Piece of Minds




Everyone lives with a certain amount of stress in their lives.  After all, it helps to motivate us to get on with life and drive us to overcome a whole variety of challenges such as public speaking, competing in sporting activities, taking on more responsibilities at work and so on.  However stress can easily become a problem.  There are, of course, two sides of the condition.  Life with no stress often causes people to become bored, isolated and depressed.  There are many examples where apparently successful people leading stress-free lives turn to drugs, alcohol, abuse or crime in an effort to find stimulation.
Of course, too much and continuous stress over a long period is potentially dangerous.  Too much stress can promote a variety of health problems and symptoms.  In the short term, the sufferer may have more headaches, stomach upsets (including Irritable Bowel Disorder, - IBS) and could also suffer from anxiety.  Chronic stress can lead to more serious problems including high blood pressure, heart disease and even a stroke.  Prolonged exposure to stress can actually lead to changes in the structure of the brain which can impair memory and stimulate aggressive behaviour.
Too much stress usually affects both working and personal relationships leading to increased feelings of anger, distrust and fear.  In too many cases this also leads to confrontations and breakdown in relationships which add to stress levels.
The typical causes of stress are well documented.  These include, for example, the death of a close relative or friend, divorce, redundancy, moving house, or even changing job.  In some cases, the symptoms may be acute and short-term.  However, these events can also lead to chronic stress and a downward spiral.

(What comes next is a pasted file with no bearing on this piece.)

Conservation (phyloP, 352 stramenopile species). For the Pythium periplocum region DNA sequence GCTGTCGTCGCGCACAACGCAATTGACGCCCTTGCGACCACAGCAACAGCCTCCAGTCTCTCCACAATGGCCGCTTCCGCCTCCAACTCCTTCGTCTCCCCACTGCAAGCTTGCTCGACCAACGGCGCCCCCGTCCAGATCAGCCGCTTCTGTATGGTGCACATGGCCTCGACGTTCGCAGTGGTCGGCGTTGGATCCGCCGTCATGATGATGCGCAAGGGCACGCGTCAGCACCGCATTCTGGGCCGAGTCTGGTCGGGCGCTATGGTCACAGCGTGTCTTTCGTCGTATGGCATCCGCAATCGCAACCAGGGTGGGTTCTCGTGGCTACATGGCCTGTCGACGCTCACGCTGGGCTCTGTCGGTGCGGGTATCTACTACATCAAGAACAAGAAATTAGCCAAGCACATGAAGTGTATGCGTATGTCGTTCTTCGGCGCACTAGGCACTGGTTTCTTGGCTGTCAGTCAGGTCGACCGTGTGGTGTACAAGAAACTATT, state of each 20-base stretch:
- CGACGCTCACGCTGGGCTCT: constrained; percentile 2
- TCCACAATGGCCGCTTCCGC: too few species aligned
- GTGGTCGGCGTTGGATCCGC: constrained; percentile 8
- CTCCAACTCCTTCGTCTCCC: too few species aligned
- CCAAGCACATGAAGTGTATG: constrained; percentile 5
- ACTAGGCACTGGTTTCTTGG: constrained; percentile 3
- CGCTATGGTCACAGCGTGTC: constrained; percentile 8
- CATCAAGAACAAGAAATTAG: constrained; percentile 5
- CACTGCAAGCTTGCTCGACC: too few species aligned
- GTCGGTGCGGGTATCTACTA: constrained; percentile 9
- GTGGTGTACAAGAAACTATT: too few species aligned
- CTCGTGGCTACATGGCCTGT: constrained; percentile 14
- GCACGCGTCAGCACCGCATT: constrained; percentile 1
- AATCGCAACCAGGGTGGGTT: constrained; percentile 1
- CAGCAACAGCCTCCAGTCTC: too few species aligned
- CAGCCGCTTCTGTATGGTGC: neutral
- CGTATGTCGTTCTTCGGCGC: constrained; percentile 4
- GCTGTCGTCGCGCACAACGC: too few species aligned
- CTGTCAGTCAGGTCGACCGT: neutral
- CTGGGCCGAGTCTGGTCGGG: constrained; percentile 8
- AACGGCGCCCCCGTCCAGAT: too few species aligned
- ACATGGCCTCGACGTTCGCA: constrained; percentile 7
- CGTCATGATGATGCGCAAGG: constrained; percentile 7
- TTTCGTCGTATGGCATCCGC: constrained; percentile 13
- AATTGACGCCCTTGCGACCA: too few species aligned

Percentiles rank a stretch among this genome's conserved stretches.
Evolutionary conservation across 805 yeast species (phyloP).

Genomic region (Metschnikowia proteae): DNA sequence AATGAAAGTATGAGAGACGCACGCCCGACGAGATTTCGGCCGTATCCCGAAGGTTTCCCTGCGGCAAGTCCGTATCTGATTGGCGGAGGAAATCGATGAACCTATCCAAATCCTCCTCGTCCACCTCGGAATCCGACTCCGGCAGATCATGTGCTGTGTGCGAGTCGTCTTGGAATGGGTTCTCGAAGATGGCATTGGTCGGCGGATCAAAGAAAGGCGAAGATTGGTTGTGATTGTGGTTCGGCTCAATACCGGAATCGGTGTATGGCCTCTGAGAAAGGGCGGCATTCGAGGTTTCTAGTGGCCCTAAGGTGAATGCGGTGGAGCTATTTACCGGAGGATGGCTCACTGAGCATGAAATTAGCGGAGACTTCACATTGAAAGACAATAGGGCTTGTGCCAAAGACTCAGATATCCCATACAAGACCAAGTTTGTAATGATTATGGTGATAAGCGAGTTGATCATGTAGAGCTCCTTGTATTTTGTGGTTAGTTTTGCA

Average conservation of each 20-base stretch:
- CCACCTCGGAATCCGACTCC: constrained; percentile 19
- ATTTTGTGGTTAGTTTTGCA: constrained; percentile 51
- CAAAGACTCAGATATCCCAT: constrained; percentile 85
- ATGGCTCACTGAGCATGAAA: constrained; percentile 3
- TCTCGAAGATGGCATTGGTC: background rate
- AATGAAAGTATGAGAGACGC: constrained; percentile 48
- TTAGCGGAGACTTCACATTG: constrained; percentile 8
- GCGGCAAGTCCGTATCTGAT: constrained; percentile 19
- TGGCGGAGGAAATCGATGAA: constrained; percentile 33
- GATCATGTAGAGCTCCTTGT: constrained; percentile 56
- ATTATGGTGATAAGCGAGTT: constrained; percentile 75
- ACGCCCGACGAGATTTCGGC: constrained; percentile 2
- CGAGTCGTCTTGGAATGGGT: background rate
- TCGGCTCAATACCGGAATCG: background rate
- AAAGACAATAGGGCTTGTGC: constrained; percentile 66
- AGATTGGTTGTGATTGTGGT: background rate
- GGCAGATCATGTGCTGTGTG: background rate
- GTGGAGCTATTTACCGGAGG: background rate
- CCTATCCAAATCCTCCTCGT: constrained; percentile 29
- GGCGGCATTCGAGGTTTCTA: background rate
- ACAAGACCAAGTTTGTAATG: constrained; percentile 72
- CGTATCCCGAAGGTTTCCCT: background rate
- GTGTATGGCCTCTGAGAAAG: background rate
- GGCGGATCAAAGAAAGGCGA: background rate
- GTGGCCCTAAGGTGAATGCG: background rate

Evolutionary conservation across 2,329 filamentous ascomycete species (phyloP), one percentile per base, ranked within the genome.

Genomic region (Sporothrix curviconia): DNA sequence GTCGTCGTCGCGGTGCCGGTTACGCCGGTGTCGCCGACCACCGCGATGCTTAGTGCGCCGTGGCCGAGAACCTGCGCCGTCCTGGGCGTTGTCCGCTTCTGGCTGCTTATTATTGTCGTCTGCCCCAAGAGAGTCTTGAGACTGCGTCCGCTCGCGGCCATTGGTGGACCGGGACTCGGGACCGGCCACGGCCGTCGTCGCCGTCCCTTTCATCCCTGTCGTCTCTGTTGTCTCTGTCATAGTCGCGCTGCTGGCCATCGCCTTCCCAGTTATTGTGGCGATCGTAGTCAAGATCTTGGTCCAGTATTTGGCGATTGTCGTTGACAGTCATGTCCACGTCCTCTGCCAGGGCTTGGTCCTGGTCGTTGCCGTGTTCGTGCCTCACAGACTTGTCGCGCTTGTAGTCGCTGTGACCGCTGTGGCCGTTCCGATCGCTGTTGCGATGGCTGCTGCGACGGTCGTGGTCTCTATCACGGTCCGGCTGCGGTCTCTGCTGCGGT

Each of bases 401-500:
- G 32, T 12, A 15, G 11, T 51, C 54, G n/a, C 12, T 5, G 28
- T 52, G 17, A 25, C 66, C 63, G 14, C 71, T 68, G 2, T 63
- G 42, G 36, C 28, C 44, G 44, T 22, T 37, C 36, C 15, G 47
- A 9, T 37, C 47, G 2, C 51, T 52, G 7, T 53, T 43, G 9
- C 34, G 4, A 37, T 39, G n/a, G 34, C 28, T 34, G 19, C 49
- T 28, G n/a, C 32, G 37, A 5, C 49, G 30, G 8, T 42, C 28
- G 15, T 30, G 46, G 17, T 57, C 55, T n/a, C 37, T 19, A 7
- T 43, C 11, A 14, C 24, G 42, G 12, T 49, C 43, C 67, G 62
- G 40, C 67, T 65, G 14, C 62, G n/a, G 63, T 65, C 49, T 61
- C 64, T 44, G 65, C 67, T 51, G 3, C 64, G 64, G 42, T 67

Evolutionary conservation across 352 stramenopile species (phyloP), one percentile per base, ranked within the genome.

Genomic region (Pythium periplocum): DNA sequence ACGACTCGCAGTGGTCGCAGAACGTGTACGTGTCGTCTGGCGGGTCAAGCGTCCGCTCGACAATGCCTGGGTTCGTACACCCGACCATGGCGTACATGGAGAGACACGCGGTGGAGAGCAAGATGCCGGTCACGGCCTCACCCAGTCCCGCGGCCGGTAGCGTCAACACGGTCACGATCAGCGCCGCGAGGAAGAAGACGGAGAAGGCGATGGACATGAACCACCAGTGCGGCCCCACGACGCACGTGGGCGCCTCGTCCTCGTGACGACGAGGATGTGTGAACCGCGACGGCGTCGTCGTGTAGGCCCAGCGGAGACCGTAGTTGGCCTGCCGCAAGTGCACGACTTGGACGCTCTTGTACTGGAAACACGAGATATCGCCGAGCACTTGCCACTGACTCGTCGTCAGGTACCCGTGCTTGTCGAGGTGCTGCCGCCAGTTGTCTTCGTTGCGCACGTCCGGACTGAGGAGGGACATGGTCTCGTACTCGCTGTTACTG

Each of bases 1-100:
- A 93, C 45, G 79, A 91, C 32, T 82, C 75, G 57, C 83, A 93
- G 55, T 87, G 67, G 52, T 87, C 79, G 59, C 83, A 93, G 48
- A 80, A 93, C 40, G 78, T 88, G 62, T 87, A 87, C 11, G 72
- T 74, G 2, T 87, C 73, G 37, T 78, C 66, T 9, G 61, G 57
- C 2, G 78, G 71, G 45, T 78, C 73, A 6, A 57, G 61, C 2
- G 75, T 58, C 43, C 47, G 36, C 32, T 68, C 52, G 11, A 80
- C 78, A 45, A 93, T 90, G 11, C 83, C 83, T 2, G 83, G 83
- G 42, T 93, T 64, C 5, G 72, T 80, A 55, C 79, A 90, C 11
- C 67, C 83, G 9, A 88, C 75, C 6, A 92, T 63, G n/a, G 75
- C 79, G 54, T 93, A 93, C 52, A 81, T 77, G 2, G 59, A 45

Day to day stresses can also mount up.  Stress in the workplace or at home can build when demands become too much and the victim lacks the capabilities or resources to deal with the problem.   This often leads to poor performance, fatigue and a variety of  physical and psychological disorders.  In turn, this can trigger ineffective and unhealthy behaviours including overeating, smoking, drinking alcohol and taking drugs.

Stress is a widespread and costly problem in western society.  Chronic stress is debilitating and leads to absenteeism and ill-heath.
Of course, hypnosis cannot always eliminate the causes of stress but it is very effective in treating the symptoms of stress, while reducing the health risks. 
Therapy typically involves programming the sub-conscious with strategies to cope with stress more effectively.  In some cases the causes of chronic stress can be identified and eliminated.  In these cases, sessions may include techniques to build confidence and self-esteem.  These sessions equip the client to have a positive and optimistic outlook - breaking down the negative stress spiral.
Hypnosis is a naturally relaxing process.  Clients often remark at how relieved and refreshed they feel after their treatment.  CD or MP3 recordings are also provided to the client to support their recovery.  Used regularly, these recordings enable patients to continue to deal effectively with stress – reinforcing their coping strategies while promoting relaxation.